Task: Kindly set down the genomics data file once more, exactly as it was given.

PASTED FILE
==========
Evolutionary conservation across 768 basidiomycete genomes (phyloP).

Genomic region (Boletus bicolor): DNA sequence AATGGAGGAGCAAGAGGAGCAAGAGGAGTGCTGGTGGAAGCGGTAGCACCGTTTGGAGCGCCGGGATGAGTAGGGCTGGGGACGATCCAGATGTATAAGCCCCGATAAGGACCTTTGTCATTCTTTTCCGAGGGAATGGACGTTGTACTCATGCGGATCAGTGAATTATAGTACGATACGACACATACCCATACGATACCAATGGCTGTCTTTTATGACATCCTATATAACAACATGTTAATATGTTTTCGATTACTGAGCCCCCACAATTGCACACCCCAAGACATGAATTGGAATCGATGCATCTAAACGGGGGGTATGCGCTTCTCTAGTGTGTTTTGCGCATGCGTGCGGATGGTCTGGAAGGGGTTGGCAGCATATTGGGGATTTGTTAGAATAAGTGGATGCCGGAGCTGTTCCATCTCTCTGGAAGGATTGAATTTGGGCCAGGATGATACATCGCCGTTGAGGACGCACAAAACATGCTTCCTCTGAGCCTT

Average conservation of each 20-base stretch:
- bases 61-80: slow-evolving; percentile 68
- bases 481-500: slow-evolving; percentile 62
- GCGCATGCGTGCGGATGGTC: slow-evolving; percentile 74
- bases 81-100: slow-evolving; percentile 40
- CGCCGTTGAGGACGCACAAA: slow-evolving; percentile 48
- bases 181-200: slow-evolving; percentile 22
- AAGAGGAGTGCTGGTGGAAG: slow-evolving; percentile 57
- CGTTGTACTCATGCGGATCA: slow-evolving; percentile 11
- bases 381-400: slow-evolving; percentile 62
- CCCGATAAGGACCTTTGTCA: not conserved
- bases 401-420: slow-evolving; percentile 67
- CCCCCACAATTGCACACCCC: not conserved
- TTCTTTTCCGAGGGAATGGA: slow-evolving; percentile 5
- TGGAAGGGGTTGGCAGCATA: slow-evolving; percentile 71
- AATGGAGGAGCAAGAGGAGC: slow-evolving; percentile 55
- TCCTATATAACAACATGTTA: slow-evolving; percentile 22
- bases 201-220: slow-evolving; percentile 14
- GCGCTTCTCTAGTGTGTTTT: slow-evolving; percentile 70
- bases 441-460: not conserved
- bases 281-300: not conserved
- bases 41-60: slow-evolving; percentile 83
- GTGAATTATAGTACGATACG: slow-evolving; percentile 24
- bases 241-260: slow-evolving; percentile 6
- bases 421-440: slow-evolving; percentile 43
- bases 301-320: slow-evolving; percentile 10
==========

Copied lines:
Evolutionary conservation across 768 basidiomycete genomes (phyloP).

Genomic region (Boletus bicolor): DNA sequence AATGGAGGAGCAAGAGGAGCAAGAGGAGTGCTGGTGGAAGCGGTAGCACCGTTTGGAGCGCCGGGATGAGTAGGGCTGGGGACGATCCAGATGTATAAGCCCCGATAAGGACCTTTGTCATTCTTTTCCGAGGGAATGGACGTTGTACTCATGCGGATCAGTGAATTATAGTACGATACGACACATACCCATACGATACCAATGGCTGTCTTTTATGACATCCTATATAACAACATGTTAATATGTTTTCGATTACTGAGCCCCCACAATTGCACACCCCAAGACATGAATTGGAATCGATGCATCTAAACGGGGGGTATGCGCTTCTCTAGTGTGTTTTGCGCATGCGTGCGGATGGTCTGGAAGGGGTTGGCAGCATATTGGGGATTTGTTAGAATAAGTGGATGCCGGAGCTGTTCCATCTCTCTGGAAGGATTGAATTTGGGCCAGGATGATACATCGCCGTTGAGGACGCACAAAACATGCTTCCTCTGAGCCTT

Average conservation of each 20-base stretch:
- bases 61-80: slow-evolving; percentile 68
- bases 481-500: slow-evolving; percentile 62
- GCGCATGCGTGCGGATGGTC: slow-evolving; percentile 74
- bases 81-100: slow-evolving; percentile 40
- CGCCGTTGAGGACGCACAAA: slow-evolving; percentile 48
- bases 181-200: slow-evolving; percentile 22
- AAGAGGAGTGCTGGTGGAAG: slow-evolving; percentile 57
- CGTTGTACTCATGCGGATCA: slow-evolving; percentile 11
- bases 381-400: slow-evolving; percentile 62
- CCCGATAAGGACCTTTGTCA: not conserved
- bases 401-420: slow-evolving; percentile 67
- CCCCCACAATTGCACACCCC: not conserved
- TTCTTTTCCGAGGGAATGGA: slow-evolving; percentile 5
- TGGAAGGGGTTGGCAGCATA: slow-evolving; percentile 71
- AATGGAGGAGCAAGAGGAGC: slow-evolving; percentile 55
- TCCTATATAACAACATGTTA: slow-evolving; percentile 22
- bases 201-220: slow-evolving; percentile 14
- GCGCTTCTCTAGTGTGTTTT: slow-evolving; percentile 70
- bases 441-460: not conserved
- bases 281-300: not conserved
- bases 41-60: slow-evolving; percentile 83
- GTGAATTATAGTACGATACG: slow-evolving; percentile 24
- bases 241-260: slow-evolving; percentile 6
- bases 421-440: slow-evolving; percentile 43
- bases 301-320: slow-evolving; percentile 10